5 simple tips for a safe start to the swimming season
Water temperatures hit double figures in North Wales! So it's very nearly time to dust off the swimming kit, as the water temperatures are climbing rapidly. Here are five top tips (and one bonus tip) to help make sure you have a safe and a happy start to the swimming season.
Don't start with the duration or distance that you finished with last year. Your time off over the winter has reduced your acclimatisation - take it easy and enjoy it... climb out wanting more. For your first swim, there's no need to be hitting your training targets - focus on relaxing and enjoying the water.
Go with some friends. Keep an eye on each other, and encourage one another. Swimming alone comes with extra risks, and swimming in a group is a whole load more fun.
Swim somewhere that you are familiar with - so you know you entry and exit points. One less thing to worry about, and you will already have places to leave your swimming kit.
Before you get in, make sure you have got all your kit sorted for when you get out. Towel ready, clothes the right way round, boots unlaced, in the order you are going to put them back on... so towel or Robie on top, then trousers, then tops, then socks and shoes.
Take a flask of hot water - for a hot water bottle & a tasty hot drink.
Don't forget the cake!
What is the Freedom Fish?
Back in September, a gentleman known as Steve asked an innocent enough question on the Outdoor Swimming Society Facebook group.
I'm curious - if you could capture in "one word" what your own motivations are for open water swims, what would that word be ?
The thread grew and grew with eventually over 100 responses. At some point in time, another lovely lady called Debbie took those words, and put them into a "wordle" (random word cloud thing) generator - and it came up with a fish. The size of the words was dictated by the frequency that they appeared in the list, and so the Freedom Fish was born.
Debbie is a friend of ours, and after lots of people suggested getting T-Shirts made, she approached us and we had a chat. We decided that Gone Swimming would help fund the initial print run, and also provide the online shop platform, and postage resources; all to raise money for the Nile Swimmers Project charity.
The Nile Swimmers initiative is a unique and innovative program aimed at reducing rates of drowning on the River Nile and the surrounding areas. They do this by providing training, conducting research, building partnerships, and providing a perspective from low-income countries.
The design was refined, printers were sourced, lovely organic cotton T-shirts were decided upon, and here we are!!
Such a lovely story of an innocent question, collaborative answers, and then a collaborative effort to raise money for a good cause. The T-Shirts have been on sale for less than 12 hours, and we have already sold 1/3 of the stock! Looks like we may need another print run.
To get yours, visit our shop.
Five top tips for getting over the first time fear
Are you a first time open water swimmer? Well, open water swimming can seem scary for first time swimmers. In fact it doesn’t seem scary, it is scary. Those first time nerves come with everything but open water swimming is a fun way to get fit and have swim freely. Here are some tips on how you can conquer that first time fear and enjoy the space and freedom of open water swimming.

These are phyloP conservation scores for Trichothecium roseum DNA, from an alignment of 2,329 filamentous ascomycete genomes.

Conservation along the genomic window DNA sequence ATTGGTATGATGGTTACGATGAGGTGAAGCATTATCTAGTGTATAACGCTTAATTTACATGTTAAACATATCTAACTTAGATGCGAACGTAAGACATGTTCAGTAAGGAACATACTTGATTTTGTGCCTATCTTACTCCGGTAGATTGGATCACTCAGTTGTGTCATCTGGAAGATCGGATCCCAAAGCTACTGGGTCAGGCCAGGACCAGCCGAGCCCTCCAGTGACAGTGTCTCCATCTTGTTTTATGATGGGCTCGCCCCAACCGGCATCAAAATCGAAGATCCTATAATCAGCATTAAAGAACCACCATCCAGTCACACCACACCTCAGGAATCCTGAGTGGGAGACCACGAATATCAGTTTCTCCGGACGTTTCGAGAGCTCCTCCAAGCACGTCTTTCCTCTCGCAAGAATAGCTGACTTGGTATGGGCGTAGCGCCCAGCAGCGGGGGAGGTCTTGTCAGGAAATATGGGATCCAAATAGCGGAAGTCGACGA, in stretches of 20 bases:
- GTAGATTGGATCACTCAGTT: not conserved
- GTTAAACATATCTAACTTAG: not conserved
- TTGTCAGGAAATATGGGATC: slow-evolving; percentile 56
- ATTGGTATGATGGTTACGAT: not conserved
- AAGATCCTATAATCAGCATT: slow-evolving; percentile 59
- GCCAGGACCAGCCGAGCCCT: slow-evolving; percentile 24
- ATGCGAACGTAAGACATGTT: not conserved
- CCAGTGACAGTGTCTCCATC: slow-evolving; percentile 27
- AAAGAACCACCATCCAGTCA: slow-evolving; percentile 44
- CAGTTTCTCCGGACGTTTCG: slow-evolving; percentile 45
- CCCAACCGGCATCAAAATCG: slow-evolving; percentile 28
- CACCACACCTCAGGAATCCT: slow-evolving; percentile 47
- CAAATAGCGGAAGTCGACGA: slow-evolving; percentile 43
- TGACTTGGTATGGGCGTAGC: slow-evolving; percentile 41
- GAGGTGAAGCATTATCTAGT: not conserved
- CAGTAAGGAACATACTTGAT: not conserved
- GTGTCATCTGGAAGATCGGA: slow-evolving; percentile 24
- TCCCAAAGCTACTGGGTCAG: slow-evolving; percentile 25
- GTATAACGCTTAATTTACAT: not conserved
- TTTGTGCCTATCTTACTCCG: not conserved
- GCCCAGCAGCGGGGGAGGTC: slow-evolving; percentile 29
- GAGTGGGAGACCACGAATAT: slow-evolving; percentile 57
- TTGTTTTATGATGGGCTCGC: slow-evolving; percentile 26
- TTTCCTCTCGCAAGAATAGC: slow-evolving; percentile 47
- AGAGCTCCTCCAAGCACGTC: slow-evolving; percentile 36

Firstly, enter the water slowly & deliberately, and don’t hold your breath when you first take the plunge…. or better still don’t jump/dive in at all. Holding your breath increases the stress in your body. Taking deep breaths also has the same effect so instead breathe in and out as normal at a steady pace.
Practise, practise, practise. Practise swimming the distance in the pool so you feel confident that you can manage it. One of the best tips is to practise swimming beyond your distance so you know it is definitely manageable and you know you can swim your open water swim with extra energy resources at hand.
Keep calm and give yourself space. When you’re in the water, make yourself feel as relaxed as possible. Give yourself plenty of space and know you are prepared. Also practise breathing exercises so you know how to calm yourself down.
If you start panicking half way through the swim, breaststroke for a while. Go back to the first swim you learnt as a child, the most popular type of swimming and regain control. More often than not, your fear at this point will centre around lack of breathe and tiredness. Swim like this until you feel comfortable again and then carry on as you were.
Know you’re not alone and look around you. Open water swimming scatters people all over the place but the people around you or near you are those of similar abilities and probably mind-sets. Have a break and try making conversation if you’re scared and it’s your first time. Failing that, talk to people before you swim. Swimmers are friendly and first times are scary but everyone has been there. The best way to relax is talk to people and understand everyone is in the same water, literally.
Open water swimming doesn’t have to be traumatic. It is fun, daring and a great way to get fit and feel free. First time nerves are inevitable as with anything else but these tips will help and allow you to have a great time and a successful event. For more swimming tips and aids, take a look at the Sports Direct swimming page.